Stockings and boot hose, etc: The 2 pair of boot hose Nicholas purchased were listed with the falling bands, but apart from these only one pair of silk stockings were bought, at a cost of £1 12s. There was a great increase in the availability of knitted silk stockings in the seventeenth century as has been described by Thirsk (1973), though as early as 1585 Stubbes was complaining about the cost of them, saying that, “The time hath beene when one might have clothed all his body well for less than a pair of these.” The price is not unreasonable as Lord William Howard paid £2 for pair (Cunnington & Cunnington, 1972). In fact Nicholas purchased 2 pair of boots, 1 pair of pumps and 1 pair of white shoes, for less than the cost of the stockings. To keep the stockings up a pair of garters were purchased for £4.

Boots and Shoes: The 2 pair of boots cost Nicholas £1 3s 6d, and a pair of spurs to go with them a further 2s 6d. The pumps and shoes together were 5s 6d. A pair of white shoes from the early 17th century survives and is in the Ashmolean Museum. Although they have been described as women’s shoes there are portraits of men wearing similar heels, such as Richard Sackville. A pair of roses were purchased to go with the shoes, and although at £1 2s these cost more than the shoes, they might be considered cheap as Peacham (1618) spoke of, “shoo-tyes that goe under the name of Roses, from thirty shillings, to three, foure and five pounds the pair.” Pumps are described by Holme (1688) as “shooes with single soles and no heels” and are often associated with dancing.

Hats: Nicholas purchased two hats both of beaver. Beaver felt made the best quality and most expensive hats. The felt was originally supplied mainly by the Russians using European beavers, however by the mid seventeenth century North American beaver wool had taken over, and the process of making the beaver wool felt is described by Carlos and Lewis. (2010) One beaver hat came with a band for £3 14s, the other was described as black and dressed and lined for £2 18s, for this there was a silver hat band for 7s 6d. A beaver of c.1650 is in the Victoria and Albert Museum.

Gloves: Eight pairs of gloves were purchased: 3 white, 3 cordovan, and 2 unspecified, the total bill was 15s 6d. Gloves were incredibly popular at this time, the Marquis of Hertford’s accounts shows that family purchasing at least 150 pairs in the course of one year (Morgan, 1945). There are many survivals of the gloves of the rich from this period in the collection of the Worshipful Company of Glovers. Cordovan leather is a Spanish leather as first appears as a description in English in the last decade of the sixteenth century (Minsheu, 1599).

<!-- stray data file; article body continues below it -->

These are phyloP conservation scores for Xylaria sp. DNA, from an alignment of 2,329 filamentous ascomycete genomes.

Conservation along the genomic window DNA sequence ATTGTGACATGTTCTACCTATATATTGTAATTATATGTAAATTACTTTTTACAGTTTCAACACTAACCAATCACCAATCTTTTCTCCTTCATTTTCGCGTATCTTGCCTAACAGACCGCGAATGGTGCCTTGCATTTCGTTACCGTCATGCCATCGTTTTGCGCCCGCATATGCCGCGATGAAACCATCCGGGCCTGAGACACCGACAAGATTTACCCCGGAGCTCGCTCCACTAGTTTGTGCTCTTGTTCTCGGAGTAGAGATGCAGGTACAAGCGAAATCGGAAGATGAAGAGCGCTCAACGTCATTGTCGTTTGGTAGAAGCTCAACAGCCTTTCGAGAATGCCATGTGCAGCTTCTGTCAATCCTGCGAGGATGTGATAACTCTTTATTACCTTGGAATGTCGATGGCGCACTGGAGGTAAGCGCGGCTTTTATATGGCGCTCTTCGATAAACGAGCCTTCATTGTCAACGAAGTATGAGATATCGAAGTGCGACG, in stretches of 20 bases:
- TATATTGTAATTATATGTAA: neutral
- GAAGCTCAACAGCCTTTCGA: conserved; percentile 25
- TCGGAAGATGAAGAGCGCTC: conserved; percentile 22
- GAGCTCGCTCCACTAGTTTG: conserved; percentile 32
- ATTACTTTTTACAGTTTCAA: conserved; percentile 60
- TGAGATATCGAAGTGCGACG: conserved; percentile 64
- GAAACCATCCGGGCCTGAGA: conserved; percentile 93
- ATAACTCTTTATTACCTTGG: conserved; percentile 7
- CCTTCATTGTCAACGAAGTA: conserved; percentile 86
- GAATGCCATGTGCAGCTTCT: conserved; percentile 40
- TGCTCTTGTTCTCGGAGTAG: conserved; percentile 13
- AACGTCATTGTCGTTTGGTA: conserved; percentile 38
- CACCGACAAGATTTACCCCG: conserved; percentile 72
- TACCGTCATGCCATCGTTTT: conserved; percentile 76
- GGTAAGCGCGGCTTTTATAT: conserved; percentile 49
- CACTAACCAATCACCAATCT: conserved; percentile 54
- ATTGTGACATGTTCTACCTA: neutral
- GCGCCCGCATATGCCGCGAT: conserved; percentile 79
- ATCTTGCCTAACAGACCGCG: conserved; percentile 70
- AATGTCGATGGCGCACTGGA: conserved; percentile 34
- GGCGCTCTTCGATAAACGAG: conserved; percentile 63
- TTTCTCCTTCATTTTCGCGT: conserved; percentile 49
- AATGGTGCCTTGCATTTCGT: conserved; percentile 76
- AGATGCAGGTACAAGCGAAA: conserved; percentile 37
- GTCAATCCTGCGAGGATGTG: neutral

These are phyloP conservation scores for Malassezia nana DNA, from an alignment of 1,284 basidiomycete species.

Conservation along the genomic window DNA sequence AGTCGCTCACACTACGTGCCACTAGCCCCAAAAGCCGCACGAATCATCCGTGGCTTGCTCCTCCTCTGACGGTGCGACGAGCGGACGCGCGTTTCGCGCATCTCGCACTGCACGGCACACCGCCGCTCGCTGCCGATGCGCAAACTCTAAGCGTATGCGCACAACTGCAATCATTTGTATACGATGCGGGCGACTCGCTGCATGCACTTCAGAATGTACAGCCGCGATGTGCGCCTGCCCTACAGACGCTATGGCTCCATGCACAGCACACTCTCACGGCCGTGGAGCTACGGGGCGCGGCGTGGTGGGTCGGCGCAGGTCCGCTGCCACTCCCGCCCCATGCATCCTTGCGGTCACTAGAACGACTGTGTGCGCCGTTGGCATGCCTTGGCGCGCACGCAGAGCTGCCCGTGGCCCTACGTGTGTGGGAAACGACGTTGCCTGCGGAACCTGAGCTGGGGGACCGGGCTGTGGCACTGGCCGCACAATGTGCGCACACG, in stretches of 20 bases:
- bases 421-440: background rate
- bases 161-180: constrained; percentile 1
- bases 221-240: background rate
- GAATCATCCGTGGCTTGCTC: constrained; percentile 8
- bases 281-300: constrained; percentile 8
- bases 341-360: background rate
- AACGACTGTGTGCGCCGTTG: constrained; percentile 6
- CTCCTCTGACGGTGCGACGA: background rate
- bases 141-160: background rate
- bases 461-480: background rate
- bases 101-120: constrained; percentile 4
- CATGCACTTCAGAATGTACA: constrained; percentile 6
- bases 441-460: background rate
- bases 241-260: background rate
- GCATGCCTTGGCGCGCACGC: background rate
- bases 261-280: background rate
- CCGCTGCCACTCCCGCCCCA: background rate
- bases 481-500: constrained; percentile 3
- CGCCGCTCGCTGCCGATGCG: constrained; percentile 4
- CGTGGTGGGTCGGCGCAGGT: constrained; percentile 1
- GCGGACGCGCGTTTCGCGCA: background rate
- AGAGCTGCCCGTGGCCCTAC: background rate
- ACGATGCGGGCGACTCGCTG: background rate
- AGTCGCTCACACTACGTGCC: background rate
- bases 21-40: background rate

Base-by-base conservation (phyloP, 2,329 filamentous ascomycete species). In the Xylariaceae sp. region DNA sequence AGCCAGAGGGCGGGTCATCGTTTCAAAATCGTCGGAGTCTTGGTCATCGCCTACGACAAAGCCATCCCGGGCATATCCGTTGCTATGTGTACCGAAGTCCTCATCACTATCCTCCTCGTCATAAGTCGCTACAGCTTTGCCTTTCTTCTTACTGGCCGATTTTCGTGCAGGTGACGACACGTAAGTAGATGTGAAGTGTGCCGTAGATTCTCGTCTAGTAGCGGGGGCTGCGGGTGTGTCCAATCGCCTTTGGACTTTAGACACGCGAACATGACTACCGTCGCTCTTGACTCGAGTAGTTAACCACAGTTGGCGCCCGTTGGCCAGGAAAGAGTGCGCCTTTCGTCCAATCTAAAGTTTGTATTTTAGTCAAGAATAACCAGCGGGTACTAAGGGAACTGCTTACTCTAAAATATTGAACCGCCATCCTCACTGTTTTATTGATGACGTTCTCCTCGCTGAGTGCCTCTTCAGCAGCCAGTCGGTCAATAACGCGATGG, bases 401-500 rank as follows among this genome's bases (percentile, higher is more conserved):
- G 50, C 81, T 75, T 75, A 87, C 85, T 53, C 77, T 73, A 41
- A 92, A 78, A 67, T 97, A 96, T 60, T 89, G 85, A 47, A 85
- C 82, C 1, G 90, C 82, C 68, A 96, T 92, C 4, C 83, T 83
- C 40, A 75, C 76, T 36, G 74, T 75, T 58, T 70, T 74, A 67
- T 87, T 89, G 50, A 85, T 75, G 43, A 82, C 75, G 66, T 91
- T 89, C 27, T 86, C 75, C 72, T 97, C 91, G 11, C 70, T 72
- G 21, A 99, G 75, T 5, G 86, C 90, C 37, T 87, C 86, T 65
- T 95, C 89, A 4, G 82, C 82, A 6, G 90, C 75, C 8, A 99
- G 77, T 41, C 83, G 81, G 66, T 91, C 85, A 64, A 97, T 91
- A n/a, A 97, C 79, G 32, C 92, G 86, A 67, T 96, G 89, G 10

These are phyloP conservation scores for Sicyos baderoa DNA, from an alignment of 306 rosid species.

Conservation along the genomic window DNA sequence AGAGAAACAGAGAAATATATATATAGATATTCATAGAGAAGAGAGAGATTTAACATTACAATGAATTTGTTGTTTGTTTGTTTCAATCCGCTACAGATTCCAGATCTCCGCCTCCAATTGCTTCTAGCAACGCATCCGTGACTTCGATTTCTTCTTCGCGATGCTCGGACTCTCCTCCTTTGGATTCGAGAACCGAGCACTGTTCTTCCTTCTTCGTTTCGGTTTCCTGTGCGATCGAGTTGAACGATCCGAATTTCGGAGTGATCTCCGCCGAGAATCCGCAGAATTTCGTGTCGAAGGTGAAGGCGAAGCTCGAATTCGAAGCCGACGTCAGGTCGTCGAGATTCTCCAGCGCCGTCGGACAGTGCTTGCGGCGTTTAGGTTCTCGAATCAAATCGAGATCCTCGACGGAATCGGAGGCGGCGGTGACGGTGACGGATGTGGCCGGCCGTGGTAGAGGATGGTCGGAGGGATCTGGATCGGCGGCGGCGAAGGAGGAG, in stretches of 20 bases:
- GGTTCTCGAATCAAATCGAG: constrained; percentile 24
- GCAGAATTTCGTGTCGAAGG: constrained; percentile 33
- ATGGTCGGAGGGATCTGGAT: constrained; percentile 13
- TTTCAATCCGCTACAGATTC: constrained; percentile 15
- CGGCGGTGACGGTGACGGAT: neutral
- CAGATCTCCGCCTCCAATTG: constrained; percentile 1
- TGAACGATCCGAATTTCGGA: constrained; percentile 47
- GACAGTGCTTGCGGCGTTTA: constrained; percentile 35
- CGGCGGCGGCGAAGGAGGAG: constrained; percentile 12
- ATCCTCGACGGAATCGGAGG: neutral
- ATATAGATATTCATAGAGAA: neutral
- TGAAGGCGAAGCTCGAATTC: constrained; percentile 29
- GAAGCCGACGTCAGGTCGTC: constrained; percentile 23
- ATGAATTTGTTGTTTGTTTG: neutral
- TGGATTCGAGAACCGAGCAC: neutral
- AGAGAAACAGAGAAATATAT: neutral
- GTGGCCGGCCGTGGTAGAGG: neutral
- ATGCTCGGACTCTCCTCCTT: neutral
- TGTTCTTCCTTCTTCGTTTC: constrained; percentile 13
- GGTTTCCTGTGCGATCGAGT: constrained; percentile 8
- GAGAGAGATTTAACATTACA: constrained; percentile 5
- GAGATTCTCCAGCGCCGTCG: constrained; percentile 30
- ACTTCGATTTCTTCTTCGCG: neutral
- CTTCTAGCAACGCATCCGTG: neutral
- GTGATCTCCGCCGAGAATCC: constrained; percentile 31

Girdles: Two girdles were purchased, one silver and one gold and silver for a total £2 4s. In this sense they are belts to go around the waist.

References

Carlos, A. M. & Lewis, F. D., 2010. The economic history of the fur trade 1670-1870. [Online]
Available at: http://eh.net/encyclopedia/article/carlos.lewis.furtrade
[Accessed 28 December 2010].

Clark, Gregory. The long march of history: Farm wages, population, and economic growth, England 1209–1869. Economic History Review. 2007, Vol. 60 Issue 1, p97-135.

Cunnington, C. W. & Cunnington, P., 1972. Handbook of English costume in the seventeenth century. 3rd ed.. London: Faber.

Holme, R., 1688. Academie of Armourie. s.l.:s.n.

Kyle, C. R., 2004. L'Estrange, Sir Nicholas, first baronet (bap. 1604, d. 1655). In: Oxford Dictionary of National Biography. online edn, Oct 2005. [http://www.oxforddnb.com/view/article/16513, accessed 19 May 2014]

Minsheu, J., 1599. Pleasant dialogues in Spanish and English.. s.l.:s.n.

Morgan, F. C., 1945. Private purse accounts of the Marquis of Hertford, Michaelmas 1641-2. Antiquaries Journal, 25(12-42).

Munro, J., 1983. The Medieval Scarlet and the Economics of Sartorial Splendour.. In: E. Carus-Wilson, N. Harte & K. Ponting, eds. Cloth and Clothing in Medieval Europe. London: Heinemann.

Peacham, H., 1618. The truth of our times.. London: s.n.

Strong, R., 1980. Charles I's clothes for the years 1633 to 1635.. Costume, Volume 14.

Thirsk, J., 1973. The fantasical folly of fashion: the English stocking knitting industry 1500-1700. In: Textile History and Economic History: essays in honour of Julia de Lacey Mann,. Manchester: Manchester University Press, .

Whittle, J. & Griffiths, E., 2012. Consumption and gender in the early seventeenth century household: the world of Alice Le Strange.. Oxford: O.U.P..